The U.S. government’s efforts to stabilize the financial system at the start of the global pandemic last spring have propped up the fossil fuel industry, which entered the year with heavy debt loads and was slammed by the sharp drop in the price of oil after the pandemic hit.
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A tally by Friends of the Earth, Public Citizen, and BailoutWatch has identified nearly $100 billion in bonds sold by oil and gas companies since the Federal Reserve launched its unprecedented bailouts last March. The Fed’s emergency measures have boosted the tattered dirty-energy sector, with companies taking advantage of lowered debt costs and extended loan terms. At the same time, the government’s support for individuals and small businesses has been extremely limited.
The bailouts engineered by Treasury Secretary Steven Mnuchin and Fed Chairman Jerome Powell are just the latest example of how corporate-friendly Trump appointees have scrambled to help the fossil fuel industry. The dirty-energy sector has been a key source of support for Republicans as well as a consistent pipeline for Trump administration staffers. Interior Secretary David Bernhardt is a former lobbyist for fossil fuel companies, agribusiness and other corporate interests. Energy Secretary Dan Brouillette lobbied for Ford Motor Co. and served on the board of a Louisiana agency that oversees leasing of state lands to energy companies. “I’m proud to have been a small part of the incredible success we have seen in American energy,” Brouillette said at his confirmation hearing. Fossil fuel companies have enjoyed easy access to the Trump administration, and President Trump himself is an enthusiastic fossil fuel booster who has many friends in the industry. “We will never let the great U.S. Oil & Gas Industry down,” Trump tweeted in April.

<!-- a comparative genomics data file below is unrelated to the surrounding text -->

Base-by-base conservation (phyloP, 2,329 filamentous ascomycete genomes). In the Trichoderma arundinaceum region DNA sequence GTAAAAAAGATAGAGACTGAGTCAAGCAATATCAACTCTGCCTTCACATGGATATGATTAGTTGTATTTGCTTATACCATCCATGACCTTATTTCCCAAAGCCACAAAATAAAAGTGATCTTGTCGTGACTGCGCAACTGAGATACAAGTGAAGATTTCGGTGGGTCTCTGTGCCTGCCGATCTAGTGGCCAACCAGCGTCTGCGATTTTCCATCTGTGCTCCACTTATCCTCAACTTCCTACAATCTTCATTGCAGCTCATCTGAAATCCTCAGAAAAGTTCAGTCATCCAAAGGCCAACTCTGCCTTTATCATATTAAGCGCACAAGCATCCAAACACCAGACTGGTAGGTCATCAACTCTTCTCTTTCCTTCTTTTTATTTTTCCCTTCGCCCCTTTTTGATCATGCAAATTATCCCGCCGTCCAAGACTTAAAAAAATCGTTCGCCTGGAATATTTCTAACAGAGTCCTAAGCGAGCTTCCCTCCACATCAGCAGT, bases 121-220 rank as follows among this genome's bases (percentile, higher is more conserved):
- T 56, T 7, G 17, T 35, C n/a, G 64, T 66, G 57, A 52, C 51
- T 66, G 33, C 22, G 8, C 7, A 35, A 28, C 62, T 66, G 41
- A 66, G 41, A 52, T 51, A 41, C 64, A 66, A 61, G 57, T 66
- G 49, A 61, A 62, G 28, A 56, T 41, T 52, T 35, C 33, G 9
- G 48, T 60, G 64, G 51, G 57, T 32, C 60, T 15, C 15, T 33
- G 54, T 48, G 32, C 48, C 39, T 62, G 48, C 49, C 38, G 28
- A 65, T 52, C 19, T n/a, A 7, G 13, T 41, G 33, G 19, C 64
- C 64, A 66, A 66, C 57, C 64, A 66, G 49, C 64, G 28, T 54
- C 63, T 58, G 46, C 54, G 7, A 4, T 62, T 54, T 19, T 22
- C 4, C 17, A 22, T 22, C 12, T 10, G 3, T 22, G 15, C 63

• A total of 56 oil and gas companies have issued $99.3 billion of debt in U.S. markets since the Federal Reserve began its bailout of corporate debt markets in late March. Some said they might fail without the fresh financing.
• The Fed has purchased debt from a total of 19 oil and gas companies. Those companies have sold debt investors more than $60 billion in new bonds since the Fed’s intervention began, representing about 60 percent of energy debt issuance in that period. Of those 19 companies, 12 have received downgrades of their short-term debt, long term debt, credit or default ratings from major credit rating agencies since March.
• Oil and gas companies incorporated in the U.S. have issued $129 billion in new bonds this year, according to Bloomberg data. This tally is a record for the year to date going back at least a decade.The first three quarters of 2020 represent the highest level of energy debt issuance for that period since at least 2010. This surge in borrowing was fueled by the Fed’s promise to purchase large quantities of corporate debt.
• Of the 122 new bond issuances reviewed, 93 will be used at least in part to pay down or refinance a specifically named existing debt such as commercial paper, revolving credit lines, or other bonds. At least 15 companies are issuing new bonds to replace existing bonds that had higher coupon rates.